Use your current intake to determine which end of this range is most suitable for you. For example, if you presently don’t eat much fat, now is not the time to experiment with 40%, as that would present too shocking a change to your body (and your lifestyle). Another consideration that will help you decide whether to go higher fat or higher carb is your activity level.
If the aforementioned training is all you’re going to do, you probably won’t need extra carbs for energy, so more fat might be the way to go—plus it will keep you fuller and may better suit your tastes (you could keep more butter, coconut oil, or avocadoes in your diet if you love them). Conversely, if your day job is active (maybe you work construction or coach a sport), or you want to maximize performance in your workouts, you might do better with a lower-fat, higher-carb approach.
Let’s split the difference and say the 200-man sets his fat at 30% and his calories at 2,400. He’ll need to consume 720 calories of fat, which breaks down to 80 grams (divide by nine, as one gram of fat has nine calories).
The final macronutrient is carbs. To find how many you need, simply take the number of calories that you have not yet allocated and divide by four. The 200-pound man who’s eating 2,400 calories, 200 grams of protein (800 calories), and 80 grams of fat (720 calories) will have 880 calories left, which is 220 grams of carbs.
But while quantity is one thing, quality is another. Pop-tarts and donuts technically fall under the umbrella of carbs, but they have no place in a warp-speed diet. Choose fibrous carbs, such as fruits and vegetables, and healthy starches like sweet potatoes, rice, and oatmeal. If you feel the need for a “treat,” limit it to once per week and keep it within your macronutrient targets.
Summer Abs Motivation
Right now, you’re probably champing at the bit to get started. You have a vision of the six-pack you’re chasing in your mind and nothing can stop you. But what happens when your significant other wants to go out to eat, your friends invite you to a bar, or the office orders pizza and one slice is calling your name?
The reality is that, at some point over the next four weeks, some of these things will happen. The key to not letting them derail your progress is first understanding that they are coming, and second, how to deal with them.
Try journaling each morning. In your journal, identify any potential hurdles you think you might encounter in your day ahead of time. Then create a list of ways that you will overcome these hurdles and remain compliant with your plan. For example, if you know you’re going to a party at the end of the week, put in writing that you’ll eat perfectly till then and limit yourself to two drinks and no bad food during the event.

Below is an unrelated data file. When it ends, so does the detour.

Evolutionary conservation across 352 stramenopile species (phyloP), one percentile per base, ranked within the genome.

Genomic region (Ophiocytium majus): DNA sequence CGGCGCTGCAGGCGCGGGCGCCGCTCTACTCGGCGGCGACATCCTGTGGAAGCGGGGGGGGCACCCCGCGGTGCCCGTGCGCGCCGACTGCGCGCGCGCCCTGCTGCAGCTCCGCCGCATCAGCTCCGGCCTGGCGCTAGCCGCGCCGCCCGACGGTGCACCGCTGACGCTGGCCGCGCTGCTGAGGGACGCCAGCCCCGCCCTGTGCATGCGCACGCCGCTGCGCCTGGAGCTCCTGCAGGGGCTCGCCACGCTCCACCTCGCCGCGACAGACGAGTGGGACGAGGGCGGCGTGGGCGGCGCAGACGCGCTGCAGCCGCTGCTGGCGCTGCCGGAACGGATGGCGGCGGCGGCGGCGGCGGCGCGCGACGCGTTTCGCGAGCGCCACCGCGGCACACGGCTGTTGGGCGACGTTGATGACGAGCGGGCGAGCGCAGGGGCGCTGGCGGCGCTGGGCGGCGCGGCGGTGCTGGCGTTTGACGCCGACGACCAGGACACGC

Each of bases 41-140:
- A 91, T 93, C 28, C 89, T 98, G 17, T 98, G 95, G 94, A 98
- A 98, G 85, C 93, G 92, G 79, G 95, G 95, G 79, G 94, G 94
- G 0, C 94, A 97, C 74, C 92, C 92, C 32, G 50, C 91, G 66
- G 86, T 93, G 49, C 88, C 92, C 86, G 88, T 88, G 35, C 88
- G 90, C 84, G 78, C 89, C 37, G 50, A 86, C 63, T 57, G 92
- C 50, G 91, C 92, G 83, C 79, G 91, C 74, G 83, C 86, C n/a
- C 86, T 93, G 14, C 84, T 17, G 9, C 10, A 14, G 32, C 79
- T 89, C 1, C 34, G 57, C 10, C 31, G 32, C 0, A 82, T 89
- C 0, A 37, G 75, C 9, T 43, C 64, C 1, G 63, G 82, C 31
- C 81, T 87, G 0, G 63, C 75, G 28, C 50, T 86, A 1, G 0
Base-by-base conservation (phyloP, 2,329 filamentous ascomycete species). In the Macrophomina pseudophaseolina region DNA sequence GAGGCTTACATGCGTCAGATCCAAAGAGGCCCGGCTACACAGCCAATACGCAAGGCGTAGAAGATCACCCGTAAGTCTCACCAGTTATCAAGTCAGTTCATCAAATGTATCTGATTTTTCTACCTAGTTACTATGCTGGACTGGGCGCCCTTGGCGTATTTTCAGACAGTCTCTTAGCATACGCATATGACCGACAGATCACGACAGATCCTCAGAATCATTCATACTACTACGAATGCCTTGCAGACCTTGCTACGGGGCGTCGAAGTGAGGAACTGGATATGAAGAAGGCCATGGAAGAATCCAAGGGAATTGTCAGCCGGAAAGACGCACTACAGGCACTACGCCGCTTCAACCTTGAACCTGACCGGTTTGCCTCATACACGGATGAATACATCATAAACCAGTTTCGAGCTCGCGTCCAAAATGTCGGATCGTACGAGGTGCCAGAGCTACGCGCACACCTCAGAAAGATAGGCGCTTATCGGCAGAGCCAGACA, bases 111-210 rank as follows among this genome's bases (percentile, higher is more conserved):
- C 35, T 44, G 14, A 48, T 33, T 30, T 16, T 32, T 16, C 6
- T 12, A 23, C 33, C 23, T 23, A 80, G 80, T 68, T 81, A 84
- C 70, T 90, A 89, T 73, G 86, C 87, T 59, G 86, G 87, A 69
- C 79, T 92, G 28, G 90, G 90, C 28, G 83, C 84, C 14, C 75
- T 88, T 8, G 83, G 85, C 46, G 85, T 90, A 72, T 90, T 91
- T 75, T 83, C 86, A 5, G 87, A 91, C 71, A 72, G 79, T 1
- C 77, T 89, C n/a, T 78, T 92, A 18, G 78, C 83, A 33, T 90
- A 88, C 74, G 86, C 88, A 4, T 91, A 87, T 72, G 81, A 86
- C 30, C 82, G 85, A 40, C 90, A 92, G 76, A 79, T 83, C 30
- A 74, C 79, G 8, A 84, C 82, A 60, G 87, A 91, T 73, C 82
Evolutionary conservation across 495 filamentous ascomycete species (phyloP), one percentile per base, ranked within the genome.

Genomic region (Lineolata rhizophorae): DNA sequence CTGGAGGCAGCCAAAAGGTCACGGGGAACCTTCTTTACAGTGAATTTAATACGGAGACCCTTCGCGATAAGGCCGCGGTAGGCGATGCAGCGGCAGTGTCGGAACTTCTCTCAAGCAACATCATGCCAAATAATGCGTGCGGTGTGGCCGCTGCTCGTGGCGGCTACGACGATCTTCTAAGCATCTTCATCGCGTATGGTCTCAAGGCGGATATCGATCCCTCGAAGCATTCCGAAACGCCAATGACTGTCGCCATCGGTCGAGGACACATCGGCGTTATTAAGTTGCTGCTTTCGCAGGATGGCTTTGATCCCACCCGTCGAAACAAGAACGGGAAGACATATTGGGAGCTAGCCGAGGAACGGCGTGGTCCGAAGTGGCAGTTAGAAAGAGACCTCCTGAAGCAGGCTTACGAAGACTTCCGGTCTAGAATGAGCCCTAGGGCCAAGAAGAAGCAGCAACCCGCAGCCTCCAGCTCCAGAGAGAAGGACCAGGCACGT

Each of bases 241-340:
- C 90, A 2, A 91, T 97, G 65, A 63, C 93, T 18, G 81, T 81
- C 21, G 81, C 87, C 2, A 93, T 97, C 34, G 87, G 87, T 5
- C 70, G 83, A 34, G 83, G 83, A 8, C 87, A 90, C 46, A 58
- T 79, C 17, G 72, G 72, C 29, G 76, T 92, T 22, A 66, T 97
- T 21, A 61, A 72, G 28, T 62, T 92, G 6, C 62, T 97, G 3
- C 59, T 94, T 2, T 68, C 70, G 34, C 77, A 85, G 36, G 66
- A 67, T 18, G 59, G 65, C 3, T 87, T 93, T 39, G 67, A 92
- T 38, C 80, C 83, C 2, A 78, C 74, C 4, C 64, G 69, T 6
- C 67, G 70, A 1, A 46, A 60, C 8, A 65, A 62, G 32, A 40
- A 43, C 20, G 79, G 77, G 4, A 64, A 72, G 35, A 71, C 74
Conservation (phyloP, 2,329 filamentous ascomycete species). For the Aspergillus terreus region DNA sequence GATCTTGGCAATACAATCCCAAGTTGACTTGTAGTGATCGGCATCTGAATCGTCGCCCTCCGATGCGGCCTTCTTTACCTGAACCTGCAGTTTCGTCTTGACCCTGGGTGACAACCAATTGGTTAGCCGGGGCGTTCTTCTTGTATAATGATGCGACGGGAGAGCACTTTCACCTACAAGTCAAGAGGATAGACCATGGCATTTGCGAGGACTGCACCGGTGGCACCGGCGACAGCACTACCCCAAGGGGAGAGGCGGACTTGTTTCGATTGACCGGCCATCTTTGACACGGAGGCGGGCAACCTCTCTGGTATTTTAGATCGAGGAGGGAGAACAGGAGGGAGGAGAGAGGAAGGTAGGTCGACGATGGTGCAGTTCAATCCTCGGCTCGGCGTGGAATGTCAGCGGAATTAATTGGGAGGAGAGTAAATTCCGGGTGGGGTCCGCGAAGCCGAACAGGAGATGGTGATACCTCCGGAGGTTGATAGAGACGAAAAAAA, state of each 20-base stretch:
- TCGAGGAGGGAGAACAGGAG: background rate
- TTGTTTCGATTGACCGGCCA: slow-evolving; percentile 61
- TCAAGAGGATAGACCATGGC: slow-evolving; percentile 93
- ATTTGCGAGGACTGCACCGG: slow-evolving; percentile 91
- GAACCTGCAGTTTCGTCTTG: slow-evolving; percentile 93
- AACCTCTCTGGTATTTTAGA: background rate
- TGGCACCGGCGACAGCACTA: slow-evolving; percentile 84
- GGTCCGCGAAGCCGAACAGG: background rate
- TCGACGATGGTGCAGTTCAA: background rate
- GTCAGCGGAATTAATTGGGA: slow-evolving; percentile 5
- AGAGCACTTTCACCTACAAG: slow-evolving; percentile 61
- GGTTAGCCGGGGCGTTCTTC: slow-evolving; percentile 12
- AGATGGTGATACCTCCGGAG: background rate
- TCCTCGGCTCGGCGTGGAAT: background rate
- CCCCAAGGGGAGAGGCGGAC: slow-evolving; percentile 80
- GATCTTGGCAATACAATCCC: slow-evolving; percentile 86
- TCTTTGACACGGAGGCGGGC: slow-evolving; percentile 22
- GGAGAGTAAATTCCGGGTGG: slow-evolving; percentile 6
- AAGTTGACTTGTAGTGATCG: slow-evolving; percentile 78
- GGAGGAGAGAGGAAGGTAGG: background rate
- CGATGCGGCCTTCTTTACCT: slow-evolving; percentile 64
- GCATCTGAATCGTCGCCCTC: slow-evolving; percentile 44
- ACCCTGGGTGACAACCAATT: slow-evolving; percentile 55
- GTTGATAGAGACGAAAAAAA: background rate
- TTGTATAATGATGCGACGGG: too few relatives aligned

Consider having an accountability resource. This could be a person you count on to keep you honest with yourself, or it could be as simple as logging your journey on social media. You don’t really want to have to tell the world that you messed up, do you? By letting others know what you’re trying to accomplish, you’ll be more apt to stay the course—if only to save face in front of them.
Another strategy: make a reverse bet. Think of something you REALLY don’t want to do, so if you screw up, you have to do it. Try to make this something constructive—i.e., don’t penalize yourself for eating a box of cookies by eating a second one till you feel sick. (If you eat badly, force yourself to pay your bills early or set the money you were saving for a new home theater system aside for your IRA, so at least something good comes of your misstep.) But it should feel like there’s a big price to pay if you let yourself down. No playing small!
The bottom line is that the real challenge over the next month is likely more mental than it is physical. However, if you understand that now and plan for it, you are far more likely to achieve success.
Summer Abs Recovery
Rest and recuperation may be the most overlooked component of any program, but it is especially important when trying to lose fat.
Sleep maximizes growth hormone and testosterone, both of which allow for greater work output in the gym, faster recovery, and subsequently improve your ability to lose fat.
Start going to bed at the same time every night and waking at the same time to get your body into a rhythm.
Aim for at least seven hours. Make your bedroom as dark as possible, and avoid electronics for at least an hour before bedtime.
Putting It All Together for Summer Abs
Here’s a summary of what you need to do to see your abs before the end of summer:
– Train hard with tough exercises. Mostly compound lifts and heavy weights.
– Do some metabolic conditioning. Finishers, Tabatas, and sprint work should be staples in your workouts.
– Set up macros that work for you and stick to them, eating the healthiest, most natural foods possible. You can cheat at one meal per week.
– Sleep enough to recover from all of your activities. #TeamNoSleep is #TeamNoAbs!
– Mentally prepare yourself for temptation and other challenges that you will encounter.
Follow each of these points, and you’ll ensure that your summer memories include you with six-pack abs.